Given that pro-actively being warned of important events or potential problems is a best practice, it's probably not much of a surprise that every organization that I've worked with to help setup AlwaysOn Availability Groups has wanted to be notified of WHEN there's a failover and when their workloads shift or shunt from one server to another. Likewise, being able to keep track on data flow rates and the overall health of the Servers and Availability Group is another thing that smart organizations want to keep an eye on (and which I'll address in a later post).

Happily, though, being alerted to issues with failover and/or data-flow problems with SQL Server Availability Groups is very trivial (sadly, this was NOT really the case with Database Mirroring). To pull this off all you need to do is set up 3 specific alerts—for Errors 1480, 35264, and 35265. As outlined above, you can create each one of these manually by expanding the SQL Server Agent > Alerts node, right-clicking and selecting the New Alert menu option, then dropping in details like the following:

And, then specifying which Operator to email on the Response tab:

And, then just repeating that process three times—i.e., one time for each error until you end up with something that looks similar to the following:

In my experience, though, an easier way to set up alerts is simply to execute a script. To that end, I've included the script I use to deploy these alerts on Servers when setting up AlwaysOn Availability Groups. To use this script, just replace the parameters (follow the link to the free SQL Server Video that outlines how these work if you’re not familiar) and then execute the script and you'll end up with 3 new Alerts added and bound to the Operator name that you specified:

/*
	INSTRUCTIONS:
		Replace Parameters (CTRL+SHIFT+M or Query > Specify Values for Templates)
			For more information on parameters (i.e., ) see the following:
				http://www.sqlservervideos.com/video/sql-server-2008-t-sql-enhancements/ 

	PARAMETERS:
		 - Name of the Operator/Alias to alert. 
		 - Bitmap of notification types/options: 1 = email, 2 = pager, 4 = netsend

*/


-- 1480 - AG Role Change (failover)
EXEC msdb.dbo.sp_add_alert
	@name = N'AG Role Change',
	@message_id = 1480,
    @severity = 0,
    @enabled = 1,
    @delay_between_responses = 0,
    @include_event_description_in = 1;
GO
EXEC msdb.dbo.sp_add_notification 
	@alert_name = N'AG Role Change', 
	@operator_name = N'', 
	@notification_method = ; 
GO

-- 35264 - AG Data Movement - Resumed
EXEC msdb.dbo.sp_add_alert
	@name = N'AG Data Movement - Suspended',
	@message_id = 35264,
    @severity = 0,
    @enabled = 1,
    @delay_between_responses = 0,
    @include_event_description_in = 1;
GO
EXEC msdb.dbo.sp_add_notification 
	@alert_name = N'AG Data Movement - Suspended', 
	@operator_name = N'', 
	@notification_method = ; 
GO

-- 35265 - AG Data Movement - Resumed
EXEC msdb.dbo.sp_add_alert
	@name = N'AG Data Movement - Resumed',
	@message_id = 35265,
    @severity = 0,
    @enabled = 1,
    @delay_between_responses = 0,
    @include_event_description_in = 1;
GO
EXEC msdb.dbo.sp_add_notification 
	@alert_name = N'AG Data Movement - Resumed', 
	@operator_name = N'', 
	@notification_method = ; 
GO

Bonus Script

And, for anyone who hasn't already set up Alerts for Severities 17–25, here's a bonus script that you can use to set those up—using the same process.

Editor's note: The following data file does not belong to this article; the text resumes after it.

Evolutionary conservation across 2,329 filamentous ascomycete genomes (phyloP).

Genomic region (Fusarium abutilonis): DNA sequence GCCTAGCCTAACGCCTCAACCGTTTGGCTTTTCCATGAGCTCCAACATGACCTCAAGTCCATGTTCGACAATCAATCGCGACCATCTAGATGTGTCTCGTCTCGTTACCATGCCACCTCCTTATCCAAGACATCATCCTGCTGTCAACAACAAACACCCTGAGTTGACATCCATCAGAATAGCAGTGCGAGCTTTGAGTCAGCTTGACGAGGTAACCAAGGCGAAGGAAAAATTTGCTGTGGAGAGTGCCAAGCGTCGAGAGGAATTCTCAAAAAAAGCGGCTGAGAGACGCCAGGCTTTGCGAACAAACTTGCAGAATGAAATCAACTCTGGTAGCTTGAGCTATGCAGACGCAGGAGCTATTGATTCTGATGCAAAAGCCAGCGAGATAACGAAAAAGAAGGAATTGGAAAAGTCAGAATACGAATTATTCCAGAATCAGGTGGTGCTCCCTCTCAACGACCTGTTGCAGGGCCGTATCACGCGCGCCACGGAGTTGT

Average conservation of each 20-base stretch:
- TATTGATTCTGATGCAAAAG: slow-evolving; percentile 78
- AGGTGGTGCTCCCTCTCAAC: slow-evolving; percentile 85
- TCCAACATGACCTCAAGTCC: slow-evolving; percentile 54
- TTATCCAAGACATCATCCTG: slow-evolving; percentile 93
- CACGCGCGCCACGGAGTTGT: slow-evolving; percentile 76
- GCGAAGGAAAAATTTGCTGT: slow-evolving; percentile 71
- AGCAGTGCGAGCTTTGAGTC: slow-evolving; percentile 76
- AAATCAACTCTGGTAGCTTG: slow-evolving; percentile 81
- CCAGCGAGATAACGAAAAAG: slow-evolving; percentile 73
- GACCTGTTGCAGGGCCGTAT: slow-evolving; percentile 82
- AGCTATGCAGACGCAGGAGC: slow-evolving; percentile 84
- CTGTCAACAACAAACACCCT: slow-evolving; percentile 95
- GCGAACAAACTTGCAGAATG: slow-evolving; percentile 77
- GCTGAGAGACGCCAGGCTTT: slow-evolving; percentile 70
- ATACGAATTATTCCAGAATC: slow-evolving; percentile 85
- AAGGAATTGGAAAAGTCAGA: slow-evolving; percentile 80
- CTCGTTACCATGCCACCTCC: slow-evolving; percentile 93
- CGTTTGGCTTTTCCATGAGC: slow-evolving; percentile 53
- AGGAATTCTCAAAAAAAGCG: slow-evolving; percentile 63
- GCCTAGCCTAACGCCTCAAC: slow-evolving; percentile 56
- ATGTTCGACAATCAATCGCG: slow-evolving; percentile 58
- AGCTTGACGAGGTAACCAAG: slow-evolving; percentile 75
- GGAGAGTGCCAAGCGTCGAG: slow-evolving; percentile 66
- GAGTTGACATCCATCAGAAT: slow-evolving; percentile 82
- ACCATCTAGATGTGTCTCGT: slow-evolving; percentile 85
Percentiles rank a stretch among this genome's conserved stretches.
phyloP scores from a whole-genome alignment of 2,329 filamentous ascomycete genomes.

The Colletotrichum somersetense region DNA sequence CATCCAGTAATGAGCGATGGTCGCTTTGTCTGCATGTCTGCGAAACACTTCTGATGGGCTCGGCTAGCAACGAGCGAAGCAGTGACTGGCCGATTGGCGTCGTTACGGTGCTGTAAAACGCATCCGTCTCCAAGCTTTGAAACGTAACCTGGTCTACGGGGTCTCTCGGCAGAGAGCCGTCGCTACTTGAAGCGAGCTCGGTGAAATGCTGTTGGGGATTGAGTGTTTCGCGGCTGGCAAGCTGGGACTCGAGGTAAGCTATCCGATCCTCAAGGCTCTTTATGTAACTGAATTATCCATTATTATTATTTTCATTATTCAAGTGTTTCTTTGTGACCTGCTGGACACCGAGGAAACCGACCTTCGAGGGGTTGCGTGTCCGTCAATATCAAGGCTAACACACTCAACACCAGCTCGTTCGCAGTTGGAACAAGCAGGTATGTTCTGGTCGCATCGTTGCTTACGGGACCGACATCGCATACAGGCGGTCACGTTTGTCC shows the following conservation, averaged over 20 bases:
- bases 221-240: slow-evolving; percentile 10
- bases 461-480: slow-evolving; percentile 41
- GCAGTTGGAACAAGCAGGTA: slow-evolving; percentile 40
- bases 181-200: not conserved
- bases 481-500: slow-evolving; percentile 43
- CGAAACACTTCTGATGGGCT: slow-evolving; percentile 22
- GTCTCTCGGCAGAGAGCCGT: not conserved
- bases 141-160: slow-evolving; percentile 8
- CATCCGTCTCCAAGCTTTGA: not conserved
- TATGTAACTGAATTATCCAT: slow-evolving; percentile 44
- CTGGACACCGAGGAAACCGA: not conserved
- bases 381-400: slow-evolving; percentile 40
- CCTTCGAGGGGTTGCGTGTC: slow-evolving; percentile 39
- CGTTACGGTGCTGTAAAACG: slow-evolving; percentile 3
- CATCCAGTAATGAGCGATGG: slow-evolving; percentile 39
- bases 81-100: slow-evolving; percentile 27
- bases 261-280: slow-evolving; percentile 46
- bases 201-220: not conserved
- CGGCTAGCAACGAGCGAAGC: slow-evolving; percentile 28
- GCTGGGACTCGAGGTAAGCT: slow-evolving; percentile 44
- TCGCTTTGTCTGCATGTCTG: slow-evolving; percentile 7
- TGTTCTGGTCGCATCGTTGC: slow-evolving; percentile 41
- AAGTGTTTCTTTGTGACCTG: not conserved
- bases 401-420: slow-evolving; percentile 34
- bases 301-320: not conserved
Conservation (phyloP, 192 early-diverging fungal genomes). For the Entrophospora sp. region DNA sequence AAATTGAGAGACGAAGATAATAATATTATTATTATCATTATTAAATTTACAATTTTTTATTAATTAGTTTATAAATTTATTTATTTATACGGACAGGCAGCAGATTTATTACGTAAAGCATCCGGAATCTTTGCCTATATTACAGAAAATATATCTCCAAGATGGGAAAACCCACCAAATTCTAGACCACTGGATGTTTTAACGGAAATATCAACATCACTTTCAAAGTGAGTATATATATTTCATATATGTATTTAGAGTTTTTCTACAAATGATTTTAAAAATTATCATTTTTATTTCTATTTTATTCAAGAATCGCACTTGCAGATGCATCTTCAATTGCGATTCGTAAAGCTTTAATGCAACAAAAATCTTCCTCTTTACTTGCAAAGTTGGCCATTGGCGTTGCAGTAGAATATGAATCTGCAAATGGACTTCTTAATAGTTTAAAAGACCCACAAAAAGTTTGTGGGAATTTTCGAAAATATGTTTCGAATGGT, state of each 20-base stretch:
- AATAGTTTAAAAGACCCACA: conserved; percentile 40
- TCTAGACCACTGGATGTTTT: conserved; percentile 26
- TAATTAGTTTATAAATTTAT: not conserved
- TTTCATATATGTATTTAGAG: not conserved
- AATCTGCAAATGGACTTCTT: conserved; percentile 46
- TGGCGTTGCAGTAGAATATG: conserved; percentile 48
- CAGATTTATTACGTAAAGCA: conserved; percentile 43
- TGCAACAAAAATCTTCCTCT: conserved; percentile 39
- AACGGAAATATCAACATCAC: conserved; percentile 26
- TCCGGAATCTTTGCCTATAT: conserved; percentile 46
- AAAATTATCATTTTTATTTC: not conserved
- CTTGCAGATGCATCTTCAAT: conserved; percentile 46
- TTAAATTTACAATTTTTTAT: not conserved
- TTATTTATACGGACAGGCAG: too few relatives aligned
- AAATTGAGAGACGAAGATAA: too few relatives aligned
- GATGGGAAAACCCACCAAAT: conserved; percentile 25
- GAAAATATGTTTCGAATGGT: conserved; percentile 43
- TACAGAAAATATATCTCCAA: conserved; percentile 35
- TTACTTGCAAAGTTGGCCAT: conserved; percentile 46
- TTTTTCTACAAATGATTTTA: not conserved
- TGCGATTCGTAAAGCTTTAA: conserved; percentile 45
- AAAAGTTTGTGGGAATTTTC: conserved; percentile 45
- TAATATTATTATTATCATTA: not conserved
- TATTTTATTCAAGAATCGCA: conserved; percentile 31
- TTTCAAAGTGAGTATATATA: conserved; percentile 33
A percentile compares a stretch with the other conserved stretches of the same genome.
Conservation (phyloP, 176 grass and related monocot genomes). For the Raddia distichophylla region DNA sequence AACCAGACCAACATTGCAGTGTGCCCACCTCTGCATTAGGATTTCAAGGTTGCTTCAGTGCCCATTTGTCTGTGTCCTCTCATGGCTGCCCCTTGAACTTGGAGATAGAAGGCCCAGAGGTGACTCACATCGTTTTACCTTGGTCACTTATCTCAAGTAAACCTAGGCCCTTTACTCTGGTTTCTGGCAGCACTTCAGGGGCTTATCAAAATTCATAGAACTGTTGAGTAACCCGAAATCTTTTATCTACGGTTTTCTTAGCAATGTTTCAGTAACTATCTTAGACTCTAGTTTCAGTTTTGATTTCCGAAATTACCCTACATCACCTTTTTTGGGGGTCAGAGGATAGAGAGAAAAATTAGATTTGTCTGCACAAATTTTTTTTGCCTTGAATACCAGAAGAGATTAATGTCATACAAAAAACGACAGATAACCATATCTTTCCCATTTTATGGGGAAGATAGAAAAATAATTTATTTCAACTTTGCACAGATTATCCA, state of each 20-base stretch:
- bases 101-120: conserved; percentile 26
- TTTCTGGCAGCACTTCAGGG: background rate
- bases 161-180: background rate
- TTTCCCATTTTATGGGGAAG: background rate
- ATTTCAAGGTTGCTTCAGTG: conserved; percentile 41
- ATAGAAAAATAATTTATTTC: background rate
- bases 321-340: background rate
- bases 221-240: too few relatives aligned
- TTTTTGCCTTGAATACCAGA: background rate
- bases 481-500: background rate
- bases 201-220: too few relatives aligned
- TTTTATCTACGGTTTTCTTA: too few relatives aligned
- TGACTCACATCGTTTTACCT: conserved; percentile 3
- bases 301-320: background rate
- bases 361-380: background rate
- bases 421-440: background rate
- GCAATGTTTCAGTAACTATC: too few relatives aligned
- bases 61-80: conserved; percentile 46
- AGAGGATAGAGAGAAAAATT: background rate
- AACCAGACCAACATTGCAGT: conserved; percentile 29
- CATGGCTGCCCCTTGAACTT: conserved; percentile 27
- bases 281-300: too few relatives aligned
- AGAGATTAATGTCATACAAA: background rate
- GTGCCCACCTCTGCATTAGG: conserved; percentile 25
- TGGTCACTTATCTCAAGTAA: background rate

/*
	INSTRUCTIONS:
		Replace Parameters (CTRL+SHIFT+M or Query > Specify Values for Templates)
			For more information on parameters (i.e., ) see the following:
				http://www.sqlservervideos.com/video/sql-server-2008-t-sql-enhancements/ 

	PARAMETERS:
		 - Name of the Operator/Alias to alert. 
		 - Bitmap of notification types/options: 1 = email, 2 = pager, 4 = netsend

*/

EXEC msdb.dbo.sp_add_alert 
	@name=N'Severity 017',
	@message_id=0,
	@severity=17,
	@enabled=1,
	@delay_between_responses=60,
	@include_event_description_in=1;
GO
EXEC msdb.dbo.sp_add_notification 
	@alert_name=N'Severity 017', 
	@operator_name=N'', 
	@notification_method = ;
GO

EXEC msdb.dbo.sp_add_alert 
	@name=N'Severity 018',
	@message_id=0,
	@severity=18,
	@enabled=1,
	@delay_between_responses=60,
	@include_event_description_in=1;
GO
EXEC msdb.dbo.sp_add_notification 
	@alert_name=N'Severity 018', 
	@operator_name=N'', 
	@notification_method = ;
GO

EXEC msdb.dbo.sp_add_alert 
	@name=N'Severity 019',
	@message_id=0,
	@severity=19,
	@enabled=1,
	@delay_between_responses=60,
	@include_event_description_in=1;
GO
EXEC msdb.dbo.sp_add_notification 
	@alert_name=N'Severity 019', 
	@operator_name=N'',
	@notification_method = ;
GO

EXEC msdb.dbo.sp_add_alert 
	@name=N'Severity 020',
	@message_id=0,
	@severity=20,
	@enabled=1,
	@delay_between_responses=60,
	@include_event_description_in=1;
GO
EXEC msdb.dbo.sp_add_notification 
	@alert_name=N'Severity 020', 
	@operator_name=N'', 
	@notification_method = ;
GO

EXEC msdb.dbo.sp_add_alert 
	@name=N'Severity 021',
	@message_id=0,
	@severity=21,
	@enabled=1,
	@delay_between_responses=60,
	@include_event_description_in=1;
GO
EXEC msdb.dbo.sp_add_notification 
	@alert_name=N'Severity 021', 
	@operator_name=N'', 
	@notification_method = ;
GO

EXEC msdb.dbo.sp_add_alert 
	@name=N'Severity 022',
	@message_id=0,
	@severity=22,
	@enabled=1,
	@delay_between_responses=60,
	@include_event_description_in=1;
GO
EXEC msdb.dbo.sp_add_notification 
	@alert_name=N'Severity 022', 
	@operator_name=N'', 
	@notification_method = ;
GO

EXEC msdb.dbo.sp_add_alert 
	@name=N'Severity 023',
	@message_id=0,
	@severity=23,
	@enabled=1,
	@delay_between_responses=60,
	@include_event_description_in=1;
GO
EXEC msdb.dbo.sp_add_notification 
	@alert_name=N'Severity 023', 
	@operator_name=N'', 
	@notification_method = ;
GO

EXEC msdb.dbo.sp_add_alert @name=N'Severity 024',
	@message_id=0,
	@severity=24,
	@enabled=1,
	@delay_between_responses=60,
	@include_event_description_in=1;
GO
EXEC msdb.dbo.sp_add_notification 
	@alert_name=N'Severity 024', 
	@operator_name=N'', 
	@notification_method = ;
GO

EXEC msdb.dbo.sp_add_alert @name=N'Severity 025',
	@message_id=0,
	@severity=25,
	@enabled=1,
	@delay_between_responses=60,
	@include_event_description_in=1;
GO
EXEC msdb.dbo.sp_add_notification 
	@alert_name=N'Severity 025', 
	@operator_name=N'', 
	@notification_method = ;
GO

Next: AlwaysOn Availability Groups and SQL Server Jobs, Part 6: High-Level Options and Rationale for Handling Batch Jobs